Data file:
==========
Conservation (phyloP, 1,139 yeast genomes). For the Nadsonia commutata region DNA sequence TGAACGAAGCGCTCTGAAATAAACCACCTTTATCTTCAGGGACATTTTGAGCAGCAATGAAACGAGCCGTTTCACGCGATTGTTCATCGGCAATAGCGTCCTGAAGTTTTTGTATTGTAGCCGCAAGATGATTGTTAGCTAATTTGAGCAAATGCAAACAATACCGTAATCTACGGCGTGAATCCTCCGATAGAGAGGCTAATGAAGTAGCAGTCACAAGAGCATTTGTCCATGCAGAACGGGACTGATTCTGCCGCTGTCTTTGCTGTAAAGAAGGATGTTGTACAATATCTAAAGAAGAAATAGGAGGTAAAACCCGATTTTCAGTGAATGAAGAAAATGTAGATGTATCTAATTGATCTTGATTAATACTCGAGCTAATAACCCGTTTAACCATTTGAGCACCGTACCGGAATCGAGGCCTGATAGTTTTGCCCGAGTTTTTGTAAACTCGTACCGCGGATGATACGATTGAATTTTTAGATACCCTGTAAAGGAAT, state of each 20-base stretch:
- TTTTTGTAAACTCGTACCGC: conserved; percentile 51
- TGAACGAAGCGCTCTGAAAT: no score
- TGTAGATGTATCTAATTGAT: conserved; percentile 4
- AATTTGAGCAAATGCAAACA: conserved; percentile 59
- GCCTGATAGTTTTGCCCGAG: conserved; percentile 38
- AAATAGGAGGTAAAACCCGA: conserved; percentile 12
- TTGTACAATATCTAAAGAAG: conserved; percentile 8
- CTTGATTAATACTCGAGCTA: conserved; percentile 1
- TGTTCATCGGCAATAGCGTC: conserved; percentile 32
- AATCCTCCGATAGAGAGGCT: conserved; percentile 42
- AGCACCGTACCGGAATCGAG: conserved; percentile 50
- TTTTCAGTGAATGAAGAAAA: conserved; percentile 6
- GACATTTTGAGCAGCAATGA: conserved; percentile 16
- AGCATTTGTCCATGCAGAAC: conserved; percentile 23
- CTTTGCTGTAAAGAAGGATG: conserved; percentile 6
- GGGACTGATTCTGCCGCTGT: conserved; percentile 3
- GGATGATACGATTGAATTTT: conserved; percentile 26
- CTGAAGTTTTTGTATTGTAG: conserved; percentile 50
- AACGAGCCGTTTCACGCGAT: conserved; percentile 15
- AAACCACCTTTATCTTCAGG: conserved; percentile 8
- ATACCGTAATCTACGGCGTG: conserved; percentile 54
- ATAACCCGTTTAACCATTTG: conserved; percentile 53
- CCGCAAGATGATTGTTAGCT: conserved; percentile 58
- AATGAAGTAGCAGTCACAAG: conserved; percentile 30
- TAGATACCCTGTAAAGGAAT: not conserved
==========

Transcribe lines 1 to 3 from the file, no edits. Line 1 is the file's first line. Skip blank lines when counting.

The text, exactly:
Conservation (phyloP, 1,139 yeast genomes). For the Nadsonia commutata region DNA sequence TGAACGAAGCGCTCTGAAATAAACCACCTTTATCTTCAGGGACATTTTGAGCAGCAATGAAACGAGCCGTTTCACGCGATTGTTCATCGGCAATAGCGTCCTGAAGTTTTTGTATTGTAGCCGCAAGATGATTGTTAGCTAATTTGAGCAAATGCAAACAATACCGTAATCTACGGCGTGAATCCTCCGATAGAGAGGCTAATGAAGTAGCAGTCACAAGAGCATTTGTCCATGCAGAACGGGACTGATTCTGCCGCTGTCTTTGCTGTAAAGAAGGATGTTGTACAATATCTAAAGAAGAAATAGGAGGTAAAACCCGATTTTCAGTGAATGAAGAAAATGTAGATGTATCTAATTGATCTTGATTAATACTCGAGCTAATAACCCGTTTAACCATTTGAGCACCGTACCGGAATCGAGGCCTGATAGTTTTGCCCGAGTTTTTGTAAACTCGTACCGCGGATGATACGATTGAATTTTTAGATACCCTGTAAAGGAAT, state of each 20-base stretch:
- TTTTTGTAAACTCGTACCGC: conserved; percentile 51
- TGAACGAAGCGCTCTGAAAT: no score